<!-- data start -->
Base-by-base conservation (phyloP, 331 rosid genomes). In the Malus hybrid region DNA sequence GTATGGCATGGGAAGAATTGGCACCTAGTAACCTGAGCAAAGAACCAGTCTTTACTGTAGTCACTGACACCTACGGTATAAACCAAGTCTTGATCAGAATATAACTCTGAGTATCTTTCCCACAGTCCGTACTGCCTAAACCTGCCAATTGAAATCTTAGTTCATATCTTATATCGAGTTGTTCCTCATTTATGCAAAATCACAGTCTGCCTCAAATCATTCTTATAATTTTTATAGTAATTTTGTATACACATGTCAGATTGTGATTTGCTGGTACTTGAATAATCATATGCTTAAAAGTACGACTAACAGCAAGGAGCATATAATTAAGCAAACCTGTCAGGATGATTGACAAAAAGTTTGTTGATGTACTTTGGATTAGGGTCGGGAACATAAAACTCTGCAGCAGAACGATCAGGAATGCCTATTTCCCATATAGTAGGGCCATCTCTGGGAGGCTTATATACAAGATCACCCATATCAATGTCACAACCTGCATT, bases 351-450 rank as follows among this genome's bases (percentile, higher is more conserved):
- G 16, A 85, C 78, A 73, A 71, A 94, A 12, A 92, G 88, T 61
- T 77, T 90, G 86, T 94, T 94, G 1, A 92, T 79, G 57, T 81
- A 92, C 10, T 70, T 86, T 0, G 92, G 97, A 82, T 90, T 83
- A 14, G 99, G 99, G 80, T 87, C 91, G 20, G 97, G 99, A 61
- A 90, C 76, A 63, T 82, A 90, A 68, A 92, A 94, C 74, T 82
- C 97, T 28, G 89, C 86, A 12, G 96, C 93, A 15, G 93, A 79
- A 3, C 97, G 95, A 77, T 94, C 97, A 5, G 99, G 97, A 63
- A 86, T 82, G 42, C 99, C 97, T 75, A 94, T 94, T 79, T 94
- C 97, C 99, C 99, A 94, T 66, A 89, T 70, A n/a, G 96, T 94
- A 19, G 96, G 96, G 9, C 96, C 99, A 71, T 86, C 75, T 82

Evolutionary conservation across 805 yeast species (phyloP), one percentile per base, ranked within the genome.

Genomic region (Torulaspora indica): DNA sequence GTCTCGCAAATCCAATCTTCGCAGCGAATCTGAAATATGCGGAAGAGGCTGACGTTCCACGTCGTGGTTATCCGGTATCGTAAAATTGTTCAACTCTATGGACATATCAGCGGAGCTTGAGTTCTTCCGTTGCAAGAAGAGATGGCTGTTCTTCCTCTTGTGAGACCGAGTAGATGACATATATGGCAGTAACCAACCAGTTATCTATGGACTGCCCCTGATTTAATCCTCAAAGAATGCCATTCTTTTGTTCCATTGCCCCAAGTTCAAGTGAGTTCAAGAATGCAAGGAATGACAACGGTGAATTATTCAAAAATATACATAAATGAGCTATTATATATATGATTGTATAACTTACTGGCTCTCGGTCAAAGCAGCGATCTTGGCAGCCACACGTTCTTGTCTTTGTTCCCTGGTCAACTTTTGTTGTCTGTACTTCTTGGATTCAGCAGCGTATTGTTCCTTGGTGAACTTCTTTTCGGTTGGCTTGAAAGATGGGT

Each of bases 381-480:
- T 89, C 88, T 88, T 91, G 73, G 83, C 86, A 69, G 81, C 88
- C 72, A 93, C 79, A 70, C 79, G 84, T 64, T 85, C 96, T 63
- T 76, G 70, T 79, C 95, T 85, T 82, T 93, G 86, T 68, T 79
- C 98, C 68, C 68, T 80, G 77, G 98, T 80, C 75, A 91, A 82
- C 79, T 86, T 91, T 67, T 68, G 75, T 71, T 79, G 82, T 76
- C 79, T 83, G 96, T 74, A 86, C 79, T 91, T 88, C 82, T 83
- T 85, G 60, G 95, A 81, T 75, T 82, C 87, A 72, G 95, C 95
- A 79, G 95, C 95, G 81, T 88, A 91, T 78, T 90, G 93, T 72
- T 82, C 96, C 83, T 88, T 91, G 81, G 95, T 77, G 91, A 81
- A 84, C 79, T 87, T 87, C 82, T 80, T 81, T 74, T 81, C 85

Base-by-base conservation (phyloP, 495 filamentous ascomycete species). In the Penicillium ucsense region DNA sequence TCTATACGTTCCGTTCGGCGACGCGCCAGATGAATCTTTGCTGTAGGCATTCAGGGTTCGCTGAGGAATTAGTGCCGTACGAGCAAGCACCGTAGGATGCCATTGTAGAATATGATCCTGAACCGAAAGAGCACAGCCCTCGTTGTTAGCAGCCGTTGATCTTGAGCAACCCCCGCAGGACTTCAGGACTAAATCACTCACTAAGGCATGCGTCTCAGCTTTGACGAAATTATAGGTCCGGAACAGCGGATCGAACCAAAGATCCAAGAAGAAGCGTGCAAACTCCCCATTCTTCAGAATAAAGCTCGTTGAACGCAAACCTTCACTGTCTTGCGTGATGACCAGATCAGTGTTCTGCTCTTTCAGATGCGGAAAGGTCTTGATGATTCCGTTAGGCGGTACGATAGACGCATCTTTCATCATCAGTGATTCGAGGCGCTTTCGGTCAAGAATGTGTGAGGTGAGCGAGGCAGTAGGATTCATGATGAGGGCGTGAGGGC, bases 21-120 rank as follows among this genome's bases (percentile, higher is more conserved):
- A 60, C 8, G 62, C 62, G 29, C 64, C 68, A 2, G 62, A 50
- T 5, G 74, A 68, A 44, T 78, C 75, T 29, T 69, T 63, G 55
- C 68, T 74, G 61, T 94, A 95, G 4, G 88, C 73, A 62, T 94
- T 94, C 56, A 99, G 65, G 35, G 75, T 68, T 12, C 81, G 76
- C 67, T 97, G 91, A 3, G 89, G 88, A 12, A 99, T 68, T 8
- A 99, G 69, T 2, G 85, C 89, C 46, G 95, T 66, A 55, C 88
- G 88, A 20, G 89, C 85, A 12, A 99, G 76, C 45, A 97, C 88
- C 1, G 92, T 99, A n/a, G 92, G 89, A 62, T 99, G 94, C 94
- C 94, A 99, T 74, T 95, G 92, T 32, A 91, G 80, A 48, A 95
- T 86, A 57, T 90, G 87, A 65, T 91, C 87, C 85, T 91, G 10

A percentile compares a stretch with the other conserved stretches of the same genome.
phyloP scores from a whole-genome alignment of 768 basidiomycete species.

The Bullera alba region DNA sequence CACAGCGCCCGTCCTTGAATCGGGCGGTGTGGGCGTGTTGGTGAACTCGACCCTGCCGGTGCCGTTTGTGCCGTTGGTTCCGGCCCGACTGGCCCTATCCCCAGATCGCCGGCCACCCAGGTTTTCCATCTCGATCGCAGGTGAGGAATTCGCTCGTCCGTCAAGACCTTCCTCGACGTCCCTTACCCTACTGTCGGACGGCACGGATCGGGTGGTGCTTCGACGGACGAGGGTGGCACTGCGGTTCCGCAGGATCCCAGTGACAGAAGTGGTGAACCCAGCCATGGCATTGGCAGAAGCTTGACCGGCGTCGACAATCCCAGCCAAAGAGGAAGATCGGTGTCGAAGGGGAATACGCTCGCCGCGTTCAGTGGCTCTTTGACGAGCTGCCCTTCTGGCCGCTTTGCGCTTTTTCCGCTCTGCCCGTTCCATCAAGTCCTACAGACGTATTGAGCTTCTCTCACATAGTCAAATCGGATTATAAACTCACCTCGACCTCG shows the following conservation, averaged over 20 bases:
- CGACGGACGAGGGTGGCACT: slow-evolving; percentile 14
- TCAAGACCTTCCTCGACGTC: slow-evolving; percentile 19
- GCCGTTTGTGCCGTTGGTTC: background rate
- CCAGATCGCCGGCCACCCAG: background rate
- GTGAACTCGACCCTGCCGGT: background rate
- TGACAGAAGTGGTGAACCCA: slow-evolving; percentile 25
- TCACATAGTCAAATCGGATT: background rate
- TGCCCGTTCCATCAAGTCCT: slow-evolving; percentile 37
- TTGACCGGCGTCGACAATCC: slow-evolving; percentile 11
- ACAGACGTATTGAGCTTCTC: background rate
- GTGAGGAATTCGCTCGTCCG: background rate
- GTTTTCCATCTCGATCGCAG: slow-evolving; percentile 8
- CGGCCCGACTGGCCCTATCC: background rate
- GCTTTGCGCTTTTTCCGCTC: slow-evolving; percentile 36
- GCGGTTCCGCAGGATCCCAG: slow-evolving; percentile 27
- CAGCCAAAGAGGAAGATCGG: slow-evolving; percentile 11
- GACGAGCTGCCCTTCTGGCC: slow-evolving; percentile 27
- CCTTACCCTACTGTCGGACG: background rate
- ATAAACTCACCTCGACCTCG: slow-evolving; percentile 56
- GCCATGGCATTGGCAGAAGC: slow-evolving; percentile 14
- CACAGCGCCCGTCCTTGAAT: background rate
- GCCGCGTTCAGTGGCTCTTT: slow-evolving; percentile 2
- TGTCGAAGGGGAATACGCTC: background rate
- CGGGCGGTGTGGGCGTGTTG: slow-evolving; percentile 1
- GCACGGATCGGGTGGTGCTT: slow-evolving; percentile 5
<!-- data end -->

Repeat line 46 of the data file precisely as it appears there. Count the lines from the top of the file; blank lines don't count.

- TGCCCGTTCCATCAAGTCCT: slow-evolving; percentile 37